Many people tend to see the world in a Manichean way. You’ve got the good guys and the bad guys. That’s as true within the environmental movement as anywhere else. So it is perhaps surprising to see that many environmentalists work together with unusual allies. For example, when it comes to car CO2 standards environmentalists and car drivers have the same interest; cleaner, more efficient cars are good for drivers’ pockets and for the climate. That makes the case for them almost irresistible.
T&E's reaction to European Parliament's hearing of Commissioner-designate for Environment Mr Karmenu Vella. Today’s two-hour grilling of Commissioner-designate for Environment Mr Karmenu Vella revealed how critically important 'Green 10' demands are for anchoring sustainability higher in the Commission’s organisational chart. A first, important move will be to give one Vice-President the formal responsibility for sustainability, stressing the need for a VP to be held accountable for delivering sustainable development.
The Danish government has asked EU leaders to consider including transport in the emissions trading system (ETS) when they discuss climate and energy targets at a European Council later this month. Campaigners say such a move would actually be counterproductive to reducing emissions in the sector and do nothing to strengthen the ETS.
A project with innovative ideas designed to get cross-border commuters to switch from cars to cycling and public transport has won T&E member VCÖ’s mobility award in Austria.
The unofficial capital of Europe is the most congested city in Europe, according to the latest ranking of congested cities, but opinion sampling and a vote in Gothenburg suggest public willingness for tackling congestion is not great.
The vehicle pictured may look like something from a James Bond film, but it is one of a range of ‘cargo bikes’ that have been heavily promoted over the last couple of months, following the conclusion of a survey showing the potential benefits of deliveries by bicycle.
The Commission is consulting on whether EU rules on combined transport are working or need updating. Combined transport – which is generally taken to mean freight movements that are largely by rail or water but with the start and end by road – is regulated by an EU directive dating from 1992. It aims to promote combined transport through reducing restrictions, eliminating authorisation procedures, and offering financial support through fiscal incentives for certain combined transport operations.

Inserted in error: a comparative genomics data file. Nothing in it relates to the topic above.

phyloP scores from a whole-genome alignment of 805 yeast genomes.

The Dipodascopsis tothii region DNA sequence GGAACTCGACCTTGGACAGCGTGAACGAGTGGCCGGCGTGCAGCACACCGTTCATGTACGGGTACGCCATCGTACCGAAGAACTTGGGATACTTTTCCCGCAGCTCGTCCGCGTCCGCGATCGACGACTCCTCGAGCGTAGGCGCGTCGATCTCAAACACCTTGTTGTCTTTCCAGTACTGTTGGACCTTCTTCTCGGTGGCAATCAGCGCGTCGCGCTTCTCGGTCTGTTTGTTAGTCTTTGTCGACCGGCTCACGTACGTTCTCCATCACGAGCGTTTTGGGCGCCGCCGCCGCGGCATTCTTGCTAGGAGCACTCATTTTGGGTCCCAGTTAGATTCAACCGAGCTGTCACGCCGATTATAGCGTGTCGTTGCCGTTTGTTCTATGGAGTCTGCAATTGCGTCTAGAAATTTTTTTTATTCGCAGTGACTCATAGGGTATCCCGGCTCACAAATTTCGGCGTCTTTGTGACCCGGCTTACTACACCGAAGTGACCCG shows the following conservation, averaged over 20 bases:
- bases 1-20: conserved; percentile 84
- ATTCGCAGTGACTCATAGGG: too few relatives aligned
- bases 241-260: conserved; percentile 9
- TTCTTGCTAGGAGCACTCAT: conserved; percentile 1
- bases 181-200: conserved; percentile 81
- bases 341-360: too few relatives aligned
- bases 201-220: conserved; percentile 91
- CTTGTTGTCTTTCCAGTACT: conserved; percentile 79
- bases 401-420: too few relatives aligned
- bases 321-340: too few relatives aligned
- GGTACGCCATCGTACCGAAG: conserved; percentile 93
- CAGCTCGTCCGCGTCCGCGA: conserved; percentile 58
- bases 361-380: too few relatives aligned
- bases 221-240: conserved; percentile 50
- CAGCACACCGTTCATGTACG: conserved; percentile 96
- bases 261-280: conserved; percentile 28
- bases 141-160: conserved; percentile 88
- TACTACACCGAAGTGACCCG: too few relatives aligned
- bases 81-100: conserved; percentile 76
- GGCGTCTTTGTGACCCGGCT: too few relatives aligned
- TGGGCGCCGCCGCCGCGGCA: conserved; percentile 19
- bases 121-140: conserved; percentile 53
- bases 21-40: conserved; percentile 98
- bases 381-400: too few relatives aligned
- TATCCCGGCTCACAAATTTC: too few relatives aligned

EU transport ministers will this week decide whether to approve changing the design rules for lorry cabins which will make them safer and more fuel efficient. Last month, governments reached a provisional agreement on the changes but set a delay of eight years before redesigned lorry cabs can be produced in Europe.
A project to create the world’s first ‘sustainable motorway’ has been launched in the Netherlands by two environmental organisations, T&E members Milieudefensie and Natuur & Milieu.
In mid April 2014, the European Commission opened a consultation on disputed aid to 23 regional airports in relation to the newly revised state aid guidelines for airports and airlines which came into effect at the beginning of the month. T&E believes that decisions that will be taken on state aid under the new guidelines risk further distorting competition in an already heavily subsidised sector, wasting scarce public resources and expanding billions of euros in climate harmful subsidies that will generate more CO2 than the original emissions trading system intended to save. Transport & Environment believes that state aid can only be justified for select small airports in remote areas for which other transport is not a viable option. You can download our consultation response below.